Since Alexey Alexandrovitch had left home with the intention of not returning to his family again, and since he had been at the lawyer’s and had spoken, though only to one man, of his intention, since especially he had translated the matter from the world of real life to the world of ink and paper, he had grown more and more used to his own intention, and by now distinctly perceived the feasibility of its execution.
He was sealing the envelope to the lawyer, when he heard the loud tones of Stepan Arkadyevitch’s voice. Stepan Arkadyevitch was disputing with Alexey Alexandrovitch’s servant, and insisting on being announced.
"No matter," thought Alexey Alexandrovitch, "so much the better. I will inform him at once of my position in regard to his sister, and explain why it is I can’t dine with him."
"Come in!" he said aloud, collecting his papers, and putting them in the blotting-paper.
"There, you see, you’re talking nonsense, and he’s at home!" responded Stepan Arkadyevitch’s voice, addressing the servant, who had refused to let him in, and taking off his coat as he went, Oblonsky walked into the room. "Well, I’m awfully glad I’ve found you! So I hope..." Stepan Arkadyevitch began cheerfully.
"I cannot come," Alexey Alexandrovitch said coldly, standing and not asking his visitor to sit down.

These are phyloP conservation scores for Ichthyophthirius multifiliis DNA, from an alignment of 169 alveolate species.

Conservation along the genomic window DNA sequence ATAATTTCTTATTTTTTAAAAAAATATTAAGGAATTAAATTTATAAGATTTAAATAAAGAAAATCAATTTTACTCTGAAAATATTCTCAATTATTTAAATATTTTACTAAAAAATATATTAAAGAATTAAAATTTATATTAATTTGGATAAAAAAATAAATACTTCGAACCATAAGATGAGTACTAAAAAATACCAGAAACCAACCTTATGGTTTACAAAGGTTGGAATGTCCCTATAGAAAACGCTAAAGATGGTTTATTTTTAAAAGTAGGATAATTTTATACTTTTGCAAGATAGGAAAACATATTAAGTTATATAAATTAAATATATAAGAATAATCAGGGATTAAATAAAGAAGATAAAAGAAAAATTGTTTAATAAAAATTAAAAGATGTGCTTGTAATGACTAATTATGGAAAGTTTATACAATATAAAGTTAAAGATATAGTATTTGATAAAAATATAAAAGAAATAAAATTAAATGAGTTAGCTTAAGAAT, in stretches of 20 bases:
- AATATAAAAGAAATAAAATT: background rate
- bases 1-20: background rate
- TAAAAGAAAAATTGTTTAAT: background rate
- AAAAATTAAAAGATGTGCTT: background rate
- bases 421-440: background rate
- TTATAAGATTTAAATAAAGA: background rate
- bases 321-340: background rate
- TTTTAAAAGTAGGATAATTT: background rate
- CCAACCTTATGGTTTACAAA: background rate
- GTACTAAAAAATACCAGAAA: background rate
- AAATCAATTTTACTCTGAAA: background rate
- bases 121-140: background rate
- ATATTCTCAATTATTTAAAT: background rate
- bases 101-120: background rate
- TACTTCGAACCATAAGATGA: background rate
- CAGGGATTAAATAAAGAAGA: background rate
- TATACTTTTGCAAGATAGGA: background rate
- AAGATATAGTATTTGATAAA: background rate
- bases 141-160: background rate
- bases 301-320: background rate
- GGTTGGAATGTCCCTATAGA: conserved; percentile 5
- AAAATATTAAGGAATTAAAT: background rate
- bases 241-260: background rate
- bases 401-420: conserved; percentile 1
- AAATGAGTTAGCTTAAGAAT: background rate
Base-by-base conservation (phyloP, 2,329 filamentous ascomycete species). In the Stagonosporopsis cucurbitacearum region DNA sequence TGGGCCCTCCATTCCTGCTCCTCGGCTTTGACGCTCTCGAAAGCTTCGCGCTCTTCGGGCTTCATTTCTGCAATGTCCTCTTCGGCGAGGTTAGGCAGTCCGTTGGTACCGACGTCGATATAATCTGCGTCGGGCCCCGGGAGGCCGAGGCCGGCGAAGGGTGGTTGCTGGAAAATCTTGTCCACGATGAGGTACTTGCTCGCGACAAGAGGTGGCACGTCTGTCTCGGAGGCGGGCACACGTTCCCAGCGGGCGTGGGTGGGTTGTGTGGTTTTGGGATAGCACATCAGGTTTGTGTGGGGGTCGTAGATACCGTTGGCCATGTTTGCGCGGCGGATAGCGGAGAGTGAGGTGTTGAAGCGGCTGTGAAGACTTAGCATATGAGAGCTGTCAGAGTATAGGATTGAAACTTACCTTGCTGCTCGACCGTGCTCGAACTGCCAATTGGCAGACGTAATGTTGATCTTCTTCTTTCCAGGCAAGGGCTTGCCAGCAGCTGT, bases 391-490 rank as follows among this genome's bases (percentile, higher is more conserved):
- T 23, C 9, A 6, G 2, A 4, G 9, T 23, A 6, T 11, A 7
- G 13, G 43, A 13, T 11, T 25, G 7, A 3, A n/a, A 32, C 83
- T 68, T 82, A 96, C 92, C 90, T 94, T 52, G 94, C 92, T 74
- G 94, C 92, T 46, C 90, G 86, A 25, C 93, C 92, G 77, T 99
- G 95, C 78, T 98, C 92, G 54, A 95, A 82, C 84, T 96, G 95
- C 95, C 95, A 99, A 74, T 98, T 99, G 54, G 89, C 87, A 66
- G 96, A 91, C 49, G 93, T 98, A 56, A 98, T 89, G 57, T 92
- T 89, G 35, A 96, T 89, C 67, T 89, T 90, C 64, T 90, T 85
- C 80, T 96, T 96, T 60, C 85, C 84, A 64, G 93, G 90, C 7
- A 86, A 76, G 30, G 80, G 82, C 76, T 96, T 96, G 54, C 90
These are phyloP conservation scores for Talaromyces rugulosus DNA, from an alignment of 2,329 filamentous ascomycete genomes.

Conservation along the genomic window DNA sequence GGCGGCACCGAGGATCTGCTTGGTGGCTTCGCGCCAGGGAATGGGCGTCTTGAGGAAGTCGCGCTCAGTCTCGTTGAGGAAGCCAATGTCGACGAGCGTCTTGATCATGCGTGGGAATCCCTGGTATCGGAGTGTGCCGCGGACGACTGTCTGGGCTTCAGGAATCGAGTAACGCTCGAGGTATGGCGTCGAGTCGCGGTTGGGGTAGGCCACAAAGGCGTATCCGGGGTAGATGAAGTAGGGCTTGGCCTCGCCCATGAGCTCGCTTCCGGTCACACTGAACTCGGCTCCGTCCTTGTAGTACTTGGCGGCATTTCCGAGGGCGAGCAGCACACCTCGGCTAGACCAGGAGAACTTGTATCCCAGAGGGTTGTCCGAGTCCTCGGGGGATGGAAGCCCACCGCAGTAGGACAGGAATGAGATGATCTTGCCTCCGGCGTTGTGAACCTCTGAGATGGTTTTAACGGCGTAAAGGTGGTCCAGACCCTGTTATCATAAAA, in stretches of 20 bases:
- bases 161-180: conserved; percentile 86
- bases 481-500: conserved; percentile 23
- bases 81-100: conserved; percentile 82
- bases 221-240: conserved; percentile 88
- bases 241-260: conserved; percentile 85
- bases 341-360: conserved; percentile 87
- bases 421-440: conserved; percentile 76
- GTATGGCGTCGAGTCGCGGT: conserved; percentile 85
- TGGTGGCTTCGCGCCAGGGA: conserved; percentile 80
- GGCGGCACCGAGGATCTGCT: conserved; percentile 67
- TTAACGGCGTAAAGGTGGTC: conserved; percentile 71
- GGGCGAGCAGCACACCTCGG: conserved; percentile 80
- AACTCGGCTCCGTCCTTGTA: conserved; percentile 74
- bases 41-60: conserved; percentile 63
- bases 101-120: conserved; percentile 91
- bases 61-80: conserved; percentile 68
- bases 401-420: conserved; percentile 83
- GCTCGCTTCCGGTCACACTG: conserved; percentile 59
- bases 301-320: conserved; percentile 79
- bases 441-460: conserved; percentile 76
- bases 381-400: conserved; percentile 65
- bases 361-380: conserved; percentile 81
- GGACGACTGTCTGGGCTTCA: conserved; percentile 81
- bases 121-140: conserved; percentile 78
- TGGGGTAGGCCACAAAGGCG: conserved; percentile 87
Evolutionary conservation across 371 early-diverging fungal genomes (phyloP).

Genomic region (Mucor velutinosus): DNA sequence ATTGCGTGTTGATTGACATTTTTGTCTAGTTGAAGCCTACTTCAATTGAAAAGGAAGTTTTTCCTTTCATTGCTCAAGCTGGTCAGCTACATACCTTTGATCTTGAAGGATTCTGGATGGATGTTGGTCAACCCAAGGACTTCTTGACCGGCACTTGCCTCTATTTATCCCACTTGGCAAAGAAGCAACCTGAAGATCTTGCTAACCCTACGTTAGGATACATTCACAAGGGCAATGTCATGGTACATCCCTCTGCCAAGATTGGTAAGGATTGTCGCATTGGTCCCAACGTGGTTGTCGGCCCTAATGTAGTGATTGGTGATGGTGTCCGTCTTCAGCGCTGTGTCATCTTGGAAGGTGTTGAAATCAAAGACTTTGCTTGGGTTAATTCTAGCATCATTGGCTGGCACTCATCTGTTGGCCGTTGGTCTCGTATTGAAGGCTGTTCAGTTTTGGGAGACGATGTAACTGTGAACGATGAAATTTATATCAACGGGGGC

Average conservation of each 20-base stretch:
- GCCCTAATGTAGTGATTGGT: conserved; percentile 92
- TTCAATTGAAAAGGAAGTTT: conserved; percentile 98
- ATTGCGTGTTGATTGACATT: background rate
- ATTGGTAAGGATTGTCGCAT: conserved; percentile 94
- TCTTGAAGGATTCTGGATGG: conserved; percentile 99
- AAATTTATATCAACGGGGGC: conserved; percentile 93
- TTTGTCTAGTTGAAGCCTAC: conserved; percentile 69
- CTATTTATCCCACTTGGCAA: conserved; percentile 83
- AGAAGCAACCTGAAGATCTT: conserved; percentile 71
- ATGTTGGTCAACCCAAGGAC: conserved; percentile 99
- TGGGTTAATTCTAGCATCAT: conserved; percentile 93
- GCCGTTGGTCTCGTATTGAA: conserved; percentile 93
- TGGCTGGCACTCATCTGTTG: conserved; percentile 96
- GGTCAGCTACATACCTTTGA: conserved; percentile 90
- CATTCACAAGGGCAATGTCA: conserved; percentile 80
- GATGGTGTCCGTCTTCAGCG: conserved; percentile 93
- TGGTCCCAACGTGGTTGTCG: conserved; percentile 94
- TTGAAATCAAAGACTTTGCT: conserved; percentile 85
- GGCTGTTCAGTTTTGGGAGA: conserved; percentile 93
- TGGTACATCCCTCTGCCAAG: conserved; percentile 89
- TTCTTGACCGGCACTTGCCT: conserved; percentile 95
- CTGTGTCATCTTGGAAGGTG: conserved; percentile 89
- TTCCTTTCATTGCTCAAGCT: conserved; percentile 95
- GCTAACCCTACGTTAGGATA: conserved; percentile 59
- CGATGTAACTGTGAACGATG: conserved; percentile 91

Alexey Alexandrovitch had thought to pass at once into those frigid relations in which he ought to stand with the brother of a wife against whom he was beginning a suit for divorce. But he had not taken into account the ocean of kindliness brimming over in the heart of Stepan Arkadyevitch.
Stepan Arkadyevitch opened wide his clear, shining eyes.
"Why can’t you? What do you mean?" he asked in perplexity, speaking in French. "Oh, but it’s a promise. And we’re all counting on you."
"I want to tell you that I can’t dine at your house, because the terms of relationship which have existed between us must cease."
"How? How do you mean? What for?" said Stepan Arkadyevitch with a smile.
"Because I am beginning an action for divorce against your sister, my wife. I ought to have..."
But, before Alexey Alexandrovitch had time to finish his sentence, Stepan Arkadyevitch was behaving not at all as he had expected. He groaned and sank into an armchair.
"No, Alexey Alexandrovitch! What are you saying?" cried Oblonsky, and his suffering was apparent in his face.
"It is so."
"Excuse me, I can’t, I can’t believe it!"
Alexey Alexandrovitch sat down, feeling that his words had not had the effect he anticipated, and that it would be unavoidable for him to explain his position, and that, whatever explanations he might make, his relations with his brother-in-law would remain unchanged.
"Yes, I am brought to the painful necessity of seeking a divorce," he said.
"I will say one thing, Alexey Alexandrovitch. I know you for an excellent, upright man; I know Anna—excuse me, I can’t change my opinion of her—for a good, an excellent woman; and so, excuse me, I cannot believe it. There is some misunderstanding," said he.
"Oh, if it were merely a misunderstanding!..."
"Pardon, I understand," interposed Stepan Arkadyevitch. "But of course.... One thing: you must not act in haste. You must not, you must not act in haste!"
"I am not acting in haste," Alexey Alexandrovitch said coldly, "but one cannot ask advice of anyone in such a matter. I have quite made up my mind."